If you travel in certain circles, which you likely do, you’ve probably heard that Pi Day this year is special. This year it aligns not just with 3.14 but with 3.1415, a feat of the Gregorian calendar that will not happen again for a century. At which point most of us will not be around. Which was not intended to be a pun.
As we countdown to the big day, here’s a random assortment of things to know about our friend pi:
• pi is the ratio of a circle’s circumference to its diameter.
• No matter the size of the circle, pi remains the same. In fact, Brady Haran over at Numberphile shows us how pi can be used to calculate the circumference of the observable universe.
• MIT mails out acceptances letters on Pi Day and prepares everyone weeks before with a fun video. This year’s involves drones – watch it here.
• You can run in a Pi Day race everywhere from Columbus to Seattle to Chicago to New York to one of my favorite small towns — Dexter, Michigan. Some are 5Ks, but many are 3.14 miles.
• If you write 3.14 on a piece of paper, hold it up to a mirror, and squint, it kind of spells PIE.
• YouTube has A LOT of Pi Day videos.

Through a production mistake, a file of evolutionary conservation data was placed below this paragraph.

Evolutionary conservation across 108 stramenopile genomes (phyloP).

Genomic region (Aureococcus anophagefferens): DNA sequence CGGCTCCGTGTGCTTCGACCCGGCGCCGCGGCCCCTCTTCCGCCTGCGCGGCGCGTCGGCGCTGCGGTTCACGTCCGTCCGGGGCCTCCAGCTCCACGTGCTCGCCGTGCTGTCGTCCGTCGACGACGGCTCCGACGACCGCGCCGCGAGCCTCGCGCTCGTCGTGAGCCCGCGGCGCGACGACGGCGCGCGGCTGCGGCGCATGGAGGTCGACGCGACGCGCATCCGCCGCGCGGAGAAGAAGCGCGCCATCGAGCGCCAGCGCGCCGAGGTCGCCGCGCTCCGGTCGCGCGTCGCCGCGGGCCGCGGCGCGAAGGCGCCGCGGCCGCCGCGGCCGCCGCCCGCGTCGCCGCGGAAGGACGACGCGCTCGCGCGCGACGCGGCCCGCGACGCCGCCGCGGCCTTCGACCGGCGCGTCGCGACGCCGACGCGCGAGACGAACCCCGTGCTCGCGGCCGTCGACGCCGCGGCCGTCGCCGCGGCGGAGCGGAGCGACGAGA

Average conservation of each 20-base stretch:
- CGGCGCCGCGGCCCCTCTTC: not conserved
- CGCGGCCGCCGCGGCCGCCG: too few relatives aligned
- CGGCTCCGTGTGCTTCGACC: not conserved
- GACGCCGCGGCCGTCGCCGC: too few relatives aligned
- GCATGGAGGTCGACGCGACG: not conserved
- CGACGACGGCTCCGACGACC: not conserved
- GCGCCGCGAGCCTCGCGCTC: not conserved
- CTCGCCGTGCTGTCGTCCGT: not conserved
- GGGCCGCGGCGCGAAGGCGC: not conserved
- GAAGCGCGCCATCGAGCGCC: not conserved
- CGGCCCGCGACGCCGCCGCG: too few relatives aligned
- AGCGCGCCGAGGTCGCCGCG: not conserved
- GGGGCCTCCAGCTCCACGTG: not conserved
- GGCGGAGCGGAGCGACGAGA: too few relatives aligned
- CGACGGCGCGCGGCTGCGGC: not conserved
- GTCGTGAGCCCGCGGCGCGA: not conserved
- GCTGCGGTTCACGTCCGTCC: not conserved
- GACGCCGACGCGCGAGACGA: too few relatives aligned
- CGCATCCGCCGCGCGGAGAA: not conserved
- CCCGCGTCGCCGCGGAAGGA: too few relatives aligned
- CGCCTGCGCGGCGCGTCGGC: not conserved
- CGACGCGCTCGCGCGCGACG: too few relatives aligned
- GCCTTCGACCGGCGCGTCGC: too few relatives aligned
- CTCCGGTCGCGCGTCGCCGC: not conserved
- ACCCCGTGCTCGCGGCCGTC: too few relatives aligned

• U.S. House Resolution 224 declared March 14 National Pi Day in 2009. If only it had been Resolution 314. 314 is the Notch Fairness Act of 2015.
• The constant was assigned the Greek letter pi back in the 1700s.
• Ancient Babylonians and Egyptians had approximations for pi of 3.125 and 3.1605, respectively.
• Then Archimedes came along and developed the polygonal approach to approximating pi, one of his major contributions to mathematics. The more sides a polygon has, the closer it approximates a circle — try it out in this NOVA interactive.
• pi is not capitalized, even at the beginning of a sentence. Unless it is a proper name – like the man on the boat with the tiger.
This Saturday we can all advocate for pi. Remind everyone what the day is really about — which is, of course, more than just a chance to eat flaky pastry with a fruity filling and make jokes about how pies are not square. It is a day to thank this humble yet irrational workhorse of mathematics for helping us to consistently calculate so many things.
Whatever your preference – apple, blueberry, lemon meringue, chicken pot – enjoy the day.